As the confetti fell inside the Georgia Dome last Saturday following Auburn's 59-42 win over Missouri at the Southeastern Conference championship game, Auburn defensive end Dee Ford was marveling at how far the Tigers had come.
"We've gotten so much better, but we're still not where we need to be," Ford said. "That's the great thing. We're still not where we need to be, and we know we still have things to work on. We gave up 42 points. That's not our defense."
Auburn's next game will be against Florida State in the BCS championship game Jan. 6 in Pasadena, Calif. The Seminoles routed Duke 45-7 several hours after Auburn won the SEC, so each team will have a 30-day window before playing again.
And, as college football has proven, a lot can happen in lengthy layoffs.
The most notable example occurred after the 2006 season, when No. 1 Ohio State had a 51-day break before facing No. 2 Florida, which had a 37-day gap, in the title game. The favored Buckeyes returned the opening kickoff for a touchdown but then fell flat, managing just 82 yards of offense in a humbling 41-14 loss to Urban Meyer's Gators.
"When you sit back and watch bowl teams play," Meyer said at a news conference as his 2008 Gators prepared for Oklahoma in the BCS title game, "you can see a lot of ball-security fails, a lot of penalties and very poor tackling,"
Ford and fellow defensive end Nosa Egaue and cornerback Chris Davis, the hero of this year's Iron Bowl, were freshmen in 2010 when the Tigers won the SEC and then had a 36-day layoff before facing Oregon for the BCS title. The Tigers defeated the Ducks 22-19, giving Auburn its first national championship since 1957.
Auburn first-year coach Gus Malzahn was the offensive coordinator for the 2010 Tigers.
"I'd like to think that would definitely help," Malzahn said at a news conference this week when asked about the experience from three seasons ago. "I thought we had a pretty solid plan in 2010. Any time you have a month before you play, you've got to be strategic. You've got to rest them enough mentally and physically to keep them as fresh as you can, but you've also got to get your work done."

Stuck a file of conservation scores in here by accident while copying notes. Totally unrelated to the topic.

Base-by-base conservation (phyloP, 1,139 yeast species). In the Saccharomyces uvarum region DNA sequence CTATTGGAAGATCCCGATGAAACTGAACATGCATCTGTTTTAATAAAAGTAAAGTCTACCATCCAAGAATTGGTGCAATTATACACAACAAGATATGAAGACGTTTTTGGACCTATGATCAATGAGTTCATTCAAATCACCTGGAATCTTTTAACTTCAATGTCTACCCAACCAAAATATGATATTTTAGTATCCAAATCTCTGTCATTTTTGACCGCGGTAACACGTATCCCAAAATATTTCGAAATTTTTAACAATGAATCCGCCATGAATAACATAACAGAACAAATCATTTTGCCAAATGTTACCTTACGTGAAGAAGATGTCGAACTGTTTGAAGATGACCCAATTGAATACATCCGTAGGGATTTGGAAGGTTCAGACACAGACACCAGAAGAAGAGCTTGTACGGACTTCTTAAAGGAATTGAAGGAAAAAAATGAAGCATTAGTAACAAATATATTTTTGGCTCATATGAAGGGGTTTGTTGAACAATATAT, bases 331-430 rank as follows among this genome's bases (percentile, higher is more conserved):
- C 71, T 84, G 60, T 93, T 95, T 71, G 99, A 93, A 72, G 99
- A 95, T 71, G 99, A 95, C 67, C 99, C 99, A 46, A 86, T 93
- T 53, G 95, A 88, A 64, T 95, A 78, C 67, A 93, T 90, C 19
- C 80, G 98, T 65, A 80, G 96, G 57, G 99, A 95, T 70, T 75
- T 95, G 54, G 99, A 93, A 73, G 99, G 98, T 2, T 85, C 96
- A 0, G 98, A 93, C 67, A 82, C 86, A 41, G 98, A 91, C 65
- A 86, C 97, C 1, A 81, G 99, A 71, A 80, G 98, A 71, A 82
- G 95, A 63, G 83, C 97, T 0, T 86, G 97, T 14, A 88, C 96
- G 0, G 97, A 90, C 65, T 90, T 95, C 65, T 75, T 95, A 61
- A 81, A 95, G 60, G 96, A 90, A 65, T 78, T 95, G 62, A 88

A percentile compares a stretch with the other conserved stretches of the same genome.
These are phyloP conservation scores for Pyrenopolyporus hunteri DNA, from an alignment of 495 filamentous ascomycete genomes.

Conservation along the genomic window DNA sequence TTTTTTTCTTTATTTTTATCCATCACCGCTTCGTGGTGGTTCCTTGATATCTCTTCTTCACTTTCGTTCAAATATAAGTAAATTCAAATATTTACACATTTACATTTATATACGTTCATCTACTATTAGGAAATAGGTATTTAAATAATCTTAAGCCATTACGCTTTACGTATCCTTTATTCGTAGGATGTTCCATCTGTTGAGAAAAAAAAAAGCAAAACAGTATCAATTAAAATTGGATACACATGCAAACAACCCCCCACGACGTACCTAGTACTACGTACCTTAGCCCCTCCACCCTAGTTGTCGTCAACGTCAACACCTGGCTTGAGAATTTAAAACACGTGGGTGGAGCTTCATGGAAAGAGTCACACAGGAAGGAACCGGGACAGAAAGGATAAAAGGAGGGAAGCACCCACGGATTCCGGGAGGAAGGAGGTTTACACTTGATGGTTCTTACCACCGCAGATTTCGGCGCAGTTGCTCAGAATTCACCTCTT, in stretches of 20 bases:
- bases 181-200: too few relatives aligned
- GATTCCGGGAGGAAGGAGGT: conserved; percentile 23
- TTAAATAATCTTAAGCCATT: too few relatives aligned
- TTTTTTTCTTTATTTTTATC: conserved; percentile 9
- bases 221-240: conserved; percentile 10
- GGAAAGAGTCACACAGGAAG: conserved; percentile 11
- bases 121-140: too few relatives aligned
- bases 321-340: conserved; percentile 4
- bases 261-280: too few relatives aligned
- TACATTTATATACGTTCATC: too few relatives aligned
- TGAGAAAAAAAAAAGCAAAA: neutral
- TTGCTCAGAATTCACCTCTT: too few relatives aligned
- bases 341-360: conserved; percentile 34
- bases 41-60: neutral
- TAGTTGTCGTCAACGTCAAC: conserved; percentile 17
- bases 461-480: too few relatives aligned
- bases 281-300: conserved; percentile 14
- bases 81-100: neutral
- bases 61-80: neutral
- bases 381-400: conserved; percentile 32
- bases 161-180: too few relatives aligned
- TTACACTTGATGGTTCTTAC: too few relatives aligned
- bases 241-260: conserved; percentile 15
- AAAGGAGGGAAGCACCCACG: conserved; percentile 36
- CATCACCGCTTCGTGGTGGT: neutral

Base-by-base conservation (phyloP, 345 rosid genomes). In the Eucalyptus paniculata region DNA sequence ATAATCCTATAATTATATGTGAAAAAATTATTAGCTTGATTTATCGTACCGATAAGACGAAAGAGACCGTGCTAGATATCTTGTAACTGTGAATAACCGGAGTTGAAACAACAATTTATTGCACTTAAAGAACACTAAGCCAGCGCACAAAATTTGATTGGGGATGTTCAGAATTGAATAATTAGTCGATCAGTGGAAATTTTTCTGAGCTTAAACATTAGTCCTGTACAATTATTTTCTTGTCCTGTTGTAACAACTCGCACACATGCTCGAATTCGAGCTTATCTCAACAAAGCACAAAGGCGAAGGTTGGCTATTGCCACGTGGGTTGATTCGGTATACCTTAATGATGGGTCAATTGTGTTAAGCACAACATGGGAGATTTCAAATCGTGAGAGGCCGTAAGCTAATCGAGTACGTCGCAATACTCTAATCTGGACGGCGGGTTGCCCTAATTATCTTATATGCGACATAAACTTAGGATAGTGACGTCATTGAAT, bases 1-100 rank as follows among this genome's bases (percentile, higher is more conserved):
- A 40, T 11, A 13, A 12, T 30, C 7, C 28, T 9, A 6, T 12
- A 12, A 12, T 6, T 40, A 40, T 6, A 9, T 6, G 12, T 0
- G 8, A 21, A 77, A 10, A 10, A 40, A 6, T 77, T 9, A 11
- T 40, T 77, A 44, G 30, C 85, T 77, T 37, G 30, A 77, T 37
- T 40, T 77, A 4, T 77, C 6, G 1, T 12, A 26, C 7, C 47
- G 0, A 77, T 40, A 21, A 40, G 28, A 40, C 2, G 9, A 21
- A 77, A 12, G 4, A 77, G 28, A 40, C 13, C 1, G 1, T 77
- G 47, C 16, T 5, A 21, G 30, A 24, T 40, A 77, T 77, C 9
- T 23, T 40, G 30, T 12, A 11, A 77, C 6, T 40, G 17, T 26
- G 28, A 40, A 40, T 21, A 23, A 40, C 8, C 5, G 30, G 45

Malzahn also thinks having veteran players, albeit just a few, who have been through such a layoff could benefit the younger teammates.
"It's a very unique experience," he said. "The first time we went through it, I learned a lot, and I know a lot of our players learned a lot. It's not normal.
"It's not just the fact that it's 30 days. It's everything that goes with it with the spotlight on for 30 days. There is a lot that goes with it."
Former Florida State quarterback and current ESPN analyst Danny Kanell was a guest Thursday on Chattanooga's ESPN 105.1 "Press Row" show and said the top-ranked Seminoles should benefit most from the layoff.
"Florida State is a heavy favorite in this game -- I've seen it up to nine points -- but if this game was this Saturday, it would be a completely different ballgame," Kanell said. "Momentum plays a huge part in any sport, and Auburn is like a freight train right now in terms of looking unstoppable. Historically, this layoff slows down offenses, so I think Florida State will have some issues, and I think Auburn will, too, when you think about timing and everybody being on the same page.
"A lot of these national-title games start off a little bit sluggish and are a little low scoring in the first half because teams are feeling their way around after having all that time off."
Contact David Paschall at firstname.lastname@example.org or 423-757-6524.
David Paschall is a sports writer for the Times Free Press. He started at the Chattanooga Free Press in 1990 and was part of the Times Free Press when the paper started in 1999. David covers University of Georgia football, as well as SEC football recruiting, SEC basketball, Chattanooga Lookouts baseball and other sports stories. He is a Chattanooga native and graduate of the Baylor School and Auburn University. David has received numerous honors for ...